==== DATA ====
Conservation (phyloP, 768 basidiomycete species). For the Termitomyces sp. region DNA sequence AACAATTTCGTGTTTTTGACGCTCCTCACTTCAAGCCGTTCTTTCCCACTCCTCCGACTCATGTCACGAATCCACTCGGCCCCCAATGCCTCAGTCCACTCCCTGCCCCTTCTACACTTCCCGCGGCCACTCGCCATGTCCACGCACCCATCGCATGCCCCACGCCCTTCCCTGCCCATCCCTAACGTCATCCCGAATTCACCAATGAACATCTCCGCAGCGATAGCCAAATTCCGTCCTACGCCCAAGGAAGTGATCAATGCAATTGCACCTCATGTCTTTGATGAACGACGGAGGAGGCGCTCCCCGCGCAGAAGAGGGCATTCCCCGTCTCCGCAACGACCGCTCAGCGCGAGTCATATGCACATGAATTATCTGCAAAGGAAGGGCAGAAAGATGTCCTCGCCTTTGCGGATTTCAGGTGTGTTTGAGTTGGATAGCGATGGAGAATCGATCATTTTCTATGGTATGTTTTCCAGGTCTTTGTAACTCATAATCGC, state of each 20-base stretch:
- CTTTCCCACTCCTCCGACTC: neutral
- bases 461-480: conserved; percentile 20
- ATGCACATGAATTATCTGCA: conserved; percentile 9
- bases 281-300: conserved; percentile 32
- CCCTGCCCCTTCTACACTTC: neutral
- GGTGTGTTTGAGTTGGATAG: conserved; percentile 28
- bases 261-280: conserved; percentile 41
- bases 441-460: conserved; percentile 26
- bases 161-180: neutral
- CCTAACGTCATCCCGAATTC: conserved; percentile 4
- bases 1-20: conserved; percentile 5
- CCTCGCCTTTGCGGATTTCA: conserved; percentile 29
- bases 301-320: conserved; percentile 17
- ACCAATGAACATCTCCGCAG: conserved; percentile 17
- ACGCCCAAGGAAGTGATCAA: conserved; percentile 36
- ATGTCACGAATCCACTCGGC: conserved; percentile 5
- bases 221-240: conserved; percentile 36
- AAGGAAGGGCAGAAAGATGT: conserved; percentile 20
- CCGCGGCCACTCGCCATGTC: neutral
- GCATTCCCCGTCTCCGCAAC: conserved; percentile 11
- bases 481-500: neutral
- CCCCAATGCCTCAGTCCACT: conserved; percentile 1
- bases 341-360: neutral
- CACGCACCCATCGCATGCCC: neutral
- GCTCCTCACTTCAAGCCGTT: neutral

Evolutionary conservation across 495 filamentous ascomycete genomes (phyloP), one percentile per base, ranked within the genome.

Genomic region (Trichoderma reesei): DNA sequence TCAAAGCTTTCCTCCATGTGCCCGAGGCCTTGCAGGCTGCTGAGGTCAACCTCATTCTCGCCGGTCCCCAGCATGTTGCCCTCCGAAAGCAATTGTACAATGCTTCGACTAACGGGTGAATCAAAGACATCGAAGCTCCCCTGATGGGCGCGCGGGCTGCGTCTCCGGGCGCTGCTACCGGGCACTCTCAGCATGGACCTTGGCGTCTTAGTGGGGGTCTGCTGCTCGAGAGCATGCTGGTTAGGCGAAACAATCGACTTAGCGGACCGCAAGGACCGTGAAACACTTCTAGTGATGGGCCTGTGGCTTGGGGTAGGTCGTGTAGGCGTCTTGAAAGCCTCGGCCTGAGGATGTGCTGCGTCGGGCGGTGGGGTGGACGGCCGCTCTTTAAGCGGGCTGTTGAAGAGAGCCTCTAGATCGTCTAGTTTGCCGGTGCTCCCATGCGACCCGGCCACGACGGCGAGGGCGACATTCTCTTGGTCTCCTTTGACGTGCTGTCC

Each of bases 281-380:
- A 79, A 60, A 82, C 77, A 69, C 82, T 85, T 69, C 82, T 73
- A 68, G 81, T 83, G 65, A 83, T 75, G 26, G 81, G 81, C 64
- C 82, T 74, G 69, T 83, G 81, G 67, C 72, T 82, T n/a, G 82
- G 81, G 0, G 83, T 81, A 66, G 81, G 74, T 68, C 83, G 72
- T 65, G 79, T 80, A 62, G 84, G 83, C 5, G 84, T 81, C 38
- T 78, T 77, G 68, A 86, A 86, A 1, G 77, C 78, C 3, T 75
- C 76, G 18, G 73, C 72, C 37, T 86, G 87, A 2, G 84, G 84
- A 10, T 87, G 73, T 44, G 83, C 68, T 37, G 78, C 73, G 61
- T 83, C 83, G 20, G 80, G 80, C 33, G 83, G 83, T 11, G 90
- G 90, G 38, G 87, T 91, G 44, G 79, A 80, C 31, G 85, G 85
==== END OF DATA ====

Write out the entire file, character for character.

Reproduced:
Conservation (phyloP, 768 basidiomycete species). For the Termitomyces sp. region DNA sequence AACAATTTCGTGTTTTTGACGCTCCTCACTTCAAGCCGTTCTTTCCCACTCCTCCGACTCATGTCACGAATCCACTCGGCCCCCAATGCCTCAGTCCACTCCCTGCCCCTTCTACACTTCCCGCGGCCACTCGCCATGTCCACGCACCCATCGCATGCCCCACGCCCTTCCCTGCCCATCCCTAACGTCATCCCGAATTCACCAATGAACATCTCCGCAGCGATAGCCAAATTCCGTCCTACGCCCAAGGAAGTGATCAATGCAATTGCACCTCATGTCTTTGATGAACGACGGAGGAGGCGCTCCCCGCGCAGAAGAGGGCATTCCCCGTCTCCGCAACGACCGCTCAGCGCGAGTCATATGCACATGAATTATCTGCAAAGGAAGGGCAGAAAGATGTCCTCGCCTTTGCGGATTTCAGGTGTGTTTGAGTTGGATAGCGATGGAGAATCGATCATTTTCTATGGTATGTTTTCCAGGTCTTTGTAACTCATAATCGC, state of each 20-base stretch:
- CTTTCCCACTCCTCCGACTC: neutral
- bases 461-480: conserved; percentile 20
- ATGCACATGAATTATCTGCA: conserved; percentile 9
- bases 281-300: conserved; percentile 32
- CCCTGCCCCTTCTACACTTC: neutral
- GGTGTGTTTGAGTTGGATAG: conserved; percentile 28
- bases 261-280: conserved; percentile 41
- bases 441-460: conserved; percentile 26
- bases 161-180: neutral
- CCTAACGTCATCCCGAATTC: conserved; percentile 4
- bases 1-20: conserved; percentile 5
- CCTCGCCTTTGCGGATTTCA: conserved; percentile 29
- bases 301-320: conserved; percentile 17
- ACCAATGAACATCTCCGCAG: conserved; percentile 17
- ACGCCCAAGGAAGTGATCAA: conserved; percentile 36
- ATGTCACGAATCCACTCGGC: conserved; percentile 5
- bases 221-240: conserved; percentile 36
- AAGGAAGGGCAGAAAGATGT: conserved; percentile 20
- CCGCGGCCACTCGCCATGTC: neutral
- GCATTCCCCGTCTCCGCAAC: conserved; percentile 11
- bases 481-500: neutral
- CCCCAATGCCTCAGTCCACT: conserved; percentile 1
- bases 341-360: neutral
- CACGCACCCATCGCATGCCC: neutral
- GCTCCTCACTTCAAGCCGTT: neutral

Evolutionary conservation across 495 filamentous ascomycete genomes (phyloP), one percentile per base, ranked within the genome.

Genomic region (Trichoderma reesei): DNA sequence TCAAAGCTTTCCTCCATGTGCCCGAGGCCTTGCAGGCTGCTGAGGTCAACCTCATTCTCGCCGGTCCCCAGCATGTTGCCCTCCGAAAGCAATTGTACAATGCTTCGACTAACGGGTGAATCAAAGACATCGAAGCTCCCCTGATGGGCGCGCGGGCTGCGTCTCCGGGCGCTGCTACCGGGCACTCTCAGCATGGACCTTGGCGTCTTAGTGGGGGTCTGCTGCTCGAGAGCATGCTGGTTAGGCGAAACAATCGACTTAGCGGACCGCAAGGACCGTGAAACACTTCTAGTGATGGGCCTGTGGCTTGGGGTAGGTCGTGTAGGCGTCTTGAAAGCCTCGGCCTGAGGATGTGCTGCGTCGGGCGGTGGGGTGGACGGCCGCTCTTTAAGCGGGCTGTTGAAGAGAGCCTCTAGATCGTCTAGTTTGCCGGTGCTCCCATGCGACCCGGCCACGACGGCGAGGGCGACATTCTCTTGGTCTCCTTTGACGTGCTGTCC

Each of bases 281-380:
- A 79, A 60, A 82, C 77, A 69, C 82, T 85, T 69, C 82, T 73
- A 68, G 81, T 83, G 65, A 83, T 75, G 26, G 81, G 81, C 64
- C 82, T 74, G 69, T 83, G 81, G 67, C 72, T 82, T n/a, G 82
- G 81, G 0, G 83, T 81, A 66, G 81, G 74, T 68, C 83, G 72
- T 65, G 79, T 80, A 62, G 84, G 83, C 5, G 84, T 81, C 38
- T 78, T 77, G 68, A 86, A 86, A 1, G 77, C 78, C 3, T 75
- C 76, G 18, G 73, C 72, C 37, T 86, G 87, A 2, G 84, G 84
- A 10, T 87, G 73, T 44, G 83, C 68, T 37, G 78, C 73, G 61
- T 83, C 83, G 20, G 80, G 80, C 33, G 83, G 83, T 11, G 90
- G 90, G 38, G 87, T 91, G 44, G 79, A 80, C 31, G 85, G 85